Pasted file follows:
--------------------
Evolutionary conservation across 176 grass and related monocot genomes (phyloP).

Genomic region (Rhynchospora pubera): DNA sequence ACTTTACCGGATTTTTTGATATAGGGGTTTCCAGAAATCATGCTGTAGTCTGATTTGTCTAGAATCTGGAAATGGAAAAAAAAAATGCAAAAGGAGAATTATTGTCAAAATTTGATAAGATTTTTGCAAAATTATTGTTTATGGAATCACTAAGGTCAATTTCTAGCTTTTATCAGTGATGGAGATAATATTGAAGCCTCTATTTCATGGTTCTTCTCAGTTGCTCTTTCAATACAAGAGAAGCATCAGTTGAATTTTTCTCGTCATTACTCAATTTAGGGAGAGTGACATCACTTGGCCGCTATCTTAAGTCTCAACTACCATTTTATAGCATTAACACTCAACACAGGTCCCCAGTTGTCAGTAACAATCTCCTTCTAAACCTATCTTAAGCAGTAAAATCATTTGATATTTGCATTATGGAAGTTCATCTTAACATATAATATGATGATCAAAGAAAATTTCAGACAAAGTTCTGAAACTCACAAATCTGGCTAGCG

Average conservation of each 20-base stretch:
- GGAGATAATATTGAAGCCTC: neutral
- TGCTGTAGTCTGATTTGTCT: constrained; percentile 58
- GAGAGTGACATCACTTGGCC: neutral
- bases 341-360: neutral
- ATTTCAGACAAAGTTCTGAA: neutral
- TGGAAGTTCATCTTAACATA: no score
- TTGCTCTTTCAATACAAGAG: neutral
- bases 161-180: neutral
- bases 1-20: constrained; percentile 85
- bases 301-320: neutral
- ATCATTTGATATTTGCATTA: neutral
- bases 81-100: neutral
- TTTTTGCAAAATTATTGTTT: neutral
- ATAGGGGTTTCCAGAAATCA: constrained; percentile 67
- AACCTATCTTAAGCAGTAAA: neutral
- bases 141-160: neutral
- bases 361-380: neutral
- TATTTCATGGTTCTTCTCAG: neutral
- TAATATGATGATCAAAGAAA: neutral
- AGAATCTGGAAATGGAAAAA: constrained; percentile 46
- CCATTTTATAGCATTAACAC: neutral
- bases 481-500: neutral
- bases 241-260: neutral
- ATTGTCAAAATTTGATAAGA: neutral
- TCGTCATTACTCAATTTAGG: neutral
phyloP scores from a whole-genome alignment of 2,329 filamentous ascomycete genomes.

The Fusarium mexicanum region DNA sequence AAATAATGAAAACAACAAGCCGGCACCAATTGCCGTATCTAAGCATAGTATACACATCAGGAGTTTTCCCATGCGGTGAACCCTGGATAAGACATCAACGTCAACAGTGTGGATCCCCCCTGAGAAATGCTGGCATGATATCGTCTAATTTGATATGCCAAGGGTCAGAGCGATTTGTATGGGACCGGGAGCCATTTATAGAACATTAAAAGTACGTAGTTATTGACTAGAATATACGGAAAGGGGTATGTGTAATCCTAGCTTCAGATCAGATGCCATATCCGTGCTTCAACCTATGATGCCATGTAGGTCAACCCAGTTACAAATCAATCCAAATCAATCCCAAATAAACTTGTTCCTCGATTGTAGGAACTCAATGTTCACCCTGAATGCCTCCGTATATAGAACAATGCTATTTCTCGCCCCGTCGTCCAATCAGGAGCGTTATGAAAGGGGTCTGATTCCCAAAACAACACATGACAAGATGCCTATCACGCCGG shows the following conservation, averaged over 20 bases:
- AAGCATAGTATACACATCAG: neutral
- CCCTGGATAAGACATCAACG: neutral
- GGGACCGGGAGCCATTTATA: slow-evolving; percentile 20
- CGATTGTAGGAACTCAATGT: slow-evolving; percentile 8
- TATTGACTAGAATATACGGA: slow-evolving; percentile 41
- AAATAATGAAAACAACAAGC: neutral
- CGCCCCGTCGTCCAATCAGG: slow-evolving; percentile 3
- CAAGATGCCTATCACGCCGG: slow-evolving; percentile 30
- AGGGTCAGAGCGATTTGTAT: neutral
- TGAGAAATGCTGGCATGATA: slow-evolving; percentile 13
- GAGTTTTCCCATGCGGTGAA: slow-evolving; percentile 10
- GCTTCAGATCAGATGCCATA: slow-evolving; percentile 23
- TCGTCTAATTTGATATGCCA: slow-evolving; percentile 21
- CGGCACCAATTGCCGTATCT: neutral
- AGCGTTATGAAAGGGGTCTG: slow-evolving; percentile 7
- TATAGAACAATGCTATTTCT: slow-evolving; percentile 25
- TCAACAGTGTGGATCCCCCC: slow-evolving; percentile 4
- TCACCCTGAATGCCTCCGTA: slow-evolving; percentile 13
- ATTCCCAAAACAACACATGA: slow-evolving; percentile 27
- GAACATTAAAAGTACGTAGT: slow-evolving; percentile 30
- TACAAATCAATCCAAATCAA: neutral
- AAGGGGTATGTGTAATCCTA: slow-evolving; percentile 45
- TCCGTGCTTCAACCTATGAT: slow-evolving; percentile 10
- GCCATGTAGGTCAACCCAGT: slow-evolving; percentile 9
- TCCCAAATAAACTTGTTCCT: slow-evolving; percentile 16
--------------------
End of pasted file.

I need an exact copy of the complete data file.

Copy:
Evolutionary conservation across 176 grass and related monocot genomes (phyloP).

Genomic region (Rhynchospora pubera): DNA sequence ACTTTACCGGATTTTTTGATATAGGGGTTTCCAGAAATCATGCTGTAGTCTGATTTGTCTAGAATCTGGAAATGGAAAAAAAAAATGCAAAAGGAGAATTATTGTCAAAATTTGATAAGATTTTTGCAAAATTATTGTTTATGGAATCACTAAGGTCAATTTCTAGCTTTTATCAGTGATGGAGATAATATTGAAGCCTCTATTTCATGGTTCTTCTCAGTTGCTCTTTCAATACAAGAGAAGCATCAGTTGAATTTTTCTCGTCATTACTCAATTTAGGGAGAGTGACATCACTTGGCCGCTATCTTAAGTCTCAACTACCATTTTATAGCATTAACACTCAACACAGGTCCCCAGTTGTCAGTAACAATCTCCTTCTAAACCTATCTTAAGCAGTAAAATCATTTGATATTTGCATTATGGAAGTTCATCTTAACATATAATATGATGATCAAAGAAAATTTCAGACAAAGTTCTGAAACTCACAAATCTGGCTAGCG

Average conservation of each 20-base stretch:
- GGAGATAATATTGAAGCCTC: neutral
- TGCTGTAGTCTGATTTGTCT: constrained; percentile 58
- GAGAGTGACATCACTTGGCC: neutral
- bases 341-360: neutral
- ATTTCAGACAAAGTTCTGAA: neutral
- TGGAAGTTCATCTTAACATA: no score
- TTGCTCTTTCAATACAAGAG: neutral
- bases 161-180: neutral
- bases 1-20: constrained; percentile 85
- bases 301-320: neutral
- ATCATTTGATATTTGCATTA: neutral
- bases 81-100: neutral
- TTTTTGCAAAATTATTGTTT: neutral
- ATAGGGGTTTCCAGAAATCA: constrained; percentile 67
- AACCTATCTTAAGCAGTAAA: neutral
- bases 141-160: neutral
- bases 361-380: neutral
- TATTTCATGGTTCTTCTCAG: neutral
- TAATATGATGATCAAAGAAA: neutral
- AGAATCTGGAAATGGAAAAA: constrained; percentile 46
- CCATTTTATAGCATTAACAC: neutral
- bases 481-500: neutral
- bases 241-260: neutral
- ATTGTCAAAATTTGATAAGA: neutral
- TCGTCATTACTCAATTTAGG: neutral
phyloP scores from a whole-genome alignment of 2,329 filamentous ascomycete genomes.

The Fusarium mexicanum region DNA sequence AAATAATGAAAACAACAAGCCGGCACCAATTGCCGTATCTAAGCATAGTATACACATCAGGAGTTTTCCCATGCGGTGAACCCTGGATAAGACATCAACGTCAACAGTGTGGATCCCCCCTGAGAAATGCTGGCATGATATCGTCTAATTTGATATGCCAAGGGTCAGAGCGATTTGTATGGGACCGGGAGCCATTTATAGAACATTAAAAGTACGTAGTTATTGACTAGAATATACGGAAAGGGGTATGTGTAATCCTAGCTTCAGATCAGATGCCATATCCGTGCTTCAACCTATGATGCCATGTAGGTCAACCCAGTTACAAATCAATCCAAATCAATCCCAAATAAACTTGTTCCTCGATTGTAGGAACTCAATGTTCACCCTGAATGCCTCCGTATATAGAACAATGCTATTTCTCGCCCCGTCGTCCAATCAGGAGCGTTATGAAAGGGGTCTGATTCCCAAAACAACACATGACAAGATGCCTATCACGCCGG shows the following conservation, averaged over 20 bases:
- AAGCATAGTATACACATCAG: neutral
- CCCTGGATAAGACATCAACG: neutral
- GGGACCGGGAGCCATTTATA: slow-evolving; percentile 20
- CGATTGTAGGAACTCAATGT: slow-evolving; percentile 8
- TATTGACTAGAATATACGGA: slow-evolving; percentile 41
- AAATAATGAAAACAACAAGC: neutral
- CGCCCCGTCGTCCAATCAGG: slow-evolving; percentile 3
- CAAGATGCCTATCACGCCGG: slow-evolving; percentile 30
- AGGGTCAGAGCGATTTGTAT: neutral
- TGAGAAATGCTGGCATGATA: slow-evolving; percentile 13
- GAGTTTTCCCATGCGGTGAA: slow-evolving; percentile 10
- GCTTCAGATCAGATGCCATA: slow-evolving; percentile 23
- TCGTCTAATTTGATATGCCA: slow-evolving; percentile 21
- CGGCACCAATTGCCGTATCT: neutral
- AGCGTTATGAAAGGGGTCTG: slow-evolving; percentile 7
- TATAGAACAATGCTATTTCT: slow-evolving; percentile 25
- TCAACAGTGTGGATCCCCCC: slow-evolving; percentile 4
- TCACCCTGAATGCCTCCGTA: slow-evolving; percentile 13
- ATTCCCAAAACAACACATGA: slow-evolving; percentile 27
- GAACATTAAAAGTACGTAGT: slow-evolving; percentile 30
- TACAAATCAATCCAAATCAA: neutral
- AAGGGGTATGTGTAATCCTA: slow-evolving; percentile 45
- TCCGTGCTTCAACCTATGAT: slow-evolving; percentile 10
- GCCATGTAGGTCAACCCAGT: slow-evolving; percentile 9
- TCCCAAATAAACTTGTTCCT: slow-evolving; percentile 16